Interview with Karen English: where cell biology and immunology meet

6 Oct 2011
Emma Kemp

Karen is a post doctoral researcher in the lab of Prof. Kathryn Wood at the University of Oxford. Karen’s work contributes to the EC-funded project OptiStem. We caught up with Karen at the project’s 2011 annual meeting.





What is your research all about?
Mesenchymal stem cells (top) can differentiate into fat (adipogenesis - middle) and bone (osteogenesis - bottom) cell typesMesenchymal stem cells (top) can differentiate into fat (adipogenesis - middle) and bone (osteogenesis - bottom) cell typesMy research focuses on determining how the body’s immune system responds to stem cells, in particular mesenchymal stromal cells (MSCs). MSCs are a type of cell that can differentiate into a variety of other cells, including bone, cartilage and fat cells. MSCs are very interesting cells because they take part in repair processes in many different systems of the body. For me, their most interesting characteristic is their capacity to interfere with immune responses.

Some clinical trials are using MSCs in potential new treatments for graft versus host disease. This disease is a complication that can arise after a blood stem cell transplant, such as a bone marrow transplant, when the graft (the new bone marrow) attacks the body. There are very severe forms of this problem termed ‘steroid resistant’ graft versus host disease. Currently there are no drugs that actually help these patients and there is only a sixteen per cent survival rate within two years. These poor survival rates encouraged clinicians to use an experimental therapy like MSCs and they saw some very promising results. The cells seemed to encourage repair and stop inflammation, especially in the gut and liver (two of the main organs affected by this disease), but we have no idea how. My research focuses on investigating how these cells work in the body using animal models of disease.

My role in OptiStem is to use my knowledge of the immune response that occurs in MSC therapy to investigate a different type of cell therapy using cells called mesoangioblasts. Mesoangioblasts are a type of stem cell associated with the blood vessels. They have the capacity to differentiate into muscle cells. These mesoangioblasts are currently in very early stage clinical trials to treat patients with Duchenne muscular dystrophy, so it is important that we gain a better understanding of how the cells affect the immune system and how the immune system sees the cells.


"It’s the elephant in the room at every stem cell meeting; the immune response to cell therapies is one of the last problems to be tackled in the development of cell therapies"

Why is immunology important for stem cell therapies?
Regenerative medicine and cell therapy are really at the forefront of scientific research but to use new therapies successfully we’ll need a good understanding of how the immune system will respond to cells that are put into the body as part of a treatment. It’s definitely an underdeveloped niche. There are a number of researchers working on the regenerative properties of stem cells and other cell therapies. However, very few research teams actually consider the immune response to cell therapies and how we can control it. There is an array of immunosuppressive drugs, but these drugs have a substantial impact on patients’ lives. Unfortunately, the effect of these drugs is systemic, in other words they surpress the immune system of the whole body. Patients need to take the drugs over a long period of time and the drawbacks are increased risk of infection as well as a higher incidence of cancer. That’s why we’re interested in finding new ways to enable patients’ bodies to accept cell therapies without having to take drugs for the rest of their lives. In other words, to give patients what we call tolerance of the therapy. It’s the elephant in the room at every stem cell meeting, with many researchers fully aware that these cells are going to encounter the immune system but lacking a complete understanding of how to tackle these problems. In general, the immune response to cell therapies is one of the last problems to be tackled in the development of cell therapies.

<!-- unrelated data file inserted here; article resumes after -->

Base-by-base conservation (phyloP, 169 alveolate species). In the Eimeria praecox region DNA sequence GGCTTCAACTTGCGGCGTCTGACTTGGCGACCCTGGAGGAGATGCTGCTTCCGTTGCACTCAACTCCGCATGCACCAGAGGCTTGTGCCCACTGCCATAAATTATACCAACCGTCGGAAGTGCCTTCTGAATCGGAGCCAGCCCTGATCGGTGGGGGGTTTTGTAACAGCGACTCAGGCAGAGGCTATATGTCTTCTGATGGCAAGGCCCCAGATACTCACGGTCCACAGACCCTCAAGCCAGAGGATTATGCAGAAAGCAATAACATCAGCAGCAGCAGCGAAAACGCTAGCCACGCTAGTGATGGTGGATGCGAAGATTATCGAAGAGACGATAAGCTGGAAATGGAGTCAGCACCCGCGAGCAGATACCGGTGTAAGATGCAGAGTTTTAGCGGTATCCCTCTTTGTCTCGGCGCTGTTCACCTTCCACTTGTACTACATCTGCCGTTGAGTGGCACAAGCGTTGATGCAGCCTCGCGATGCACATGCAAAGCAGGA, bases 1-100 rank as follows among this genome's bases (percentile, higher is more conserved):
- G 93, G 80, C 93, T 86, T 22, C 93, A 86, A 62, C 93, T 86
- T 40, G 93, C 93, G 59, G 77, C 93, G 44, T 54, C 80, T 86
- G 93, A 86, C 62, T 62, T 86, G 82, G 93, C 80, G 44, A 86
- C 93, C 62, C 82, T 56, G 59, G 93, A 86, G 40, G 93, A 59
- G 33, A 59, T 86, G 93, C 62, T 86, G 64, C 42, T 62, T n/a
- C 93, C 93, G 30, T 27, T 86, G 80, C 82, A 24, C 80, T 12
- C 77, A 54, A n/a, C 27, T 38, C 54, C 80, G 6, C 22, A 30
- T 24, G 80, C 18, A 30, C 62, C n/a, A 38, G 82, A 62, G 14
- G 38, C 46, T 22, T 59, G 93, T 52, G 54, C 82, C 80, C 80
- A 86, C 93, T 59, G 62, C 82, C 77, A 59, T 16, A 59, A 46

How did you get into this kind of research?
Mesenchymal stem cells in cultureMesenchymal stem cells in cultureDuring my undergraduate degree  (Biology & Experimental Physics) at the National University of Ireland Maynooth, I did a six-week research project and I fell in love with immunology. Subsequently, I decided to do a Masters degree by research in immunology with the same supervisor – Dr. Mahon. My Masters research was focussed on signalling molecules called chemokines, which play important roles in asthma. This research project allowed me to develop a greater understanding of immunology. Towards the end of my Masters, an opportunity arose to do some research with REMEDI, a large regenerative medicine institute. Researchers at REMEDI focused on fundamental stem cell biology and the development of regenerative medicine therapies for diseases such as cardiovascular disease, diabetes mellitus and osteoarthritis. Dr. Mahon set up a collaboration with REMEDI to investigate the immune response to mesenchymal stem cells and this was the topic for my PhD. As much as I enjoyed working in immunology, the thought of applying my knowledge of immunology to stem cell therapies was very exciting.

Did your PhD supervisor have a large influence over your career path?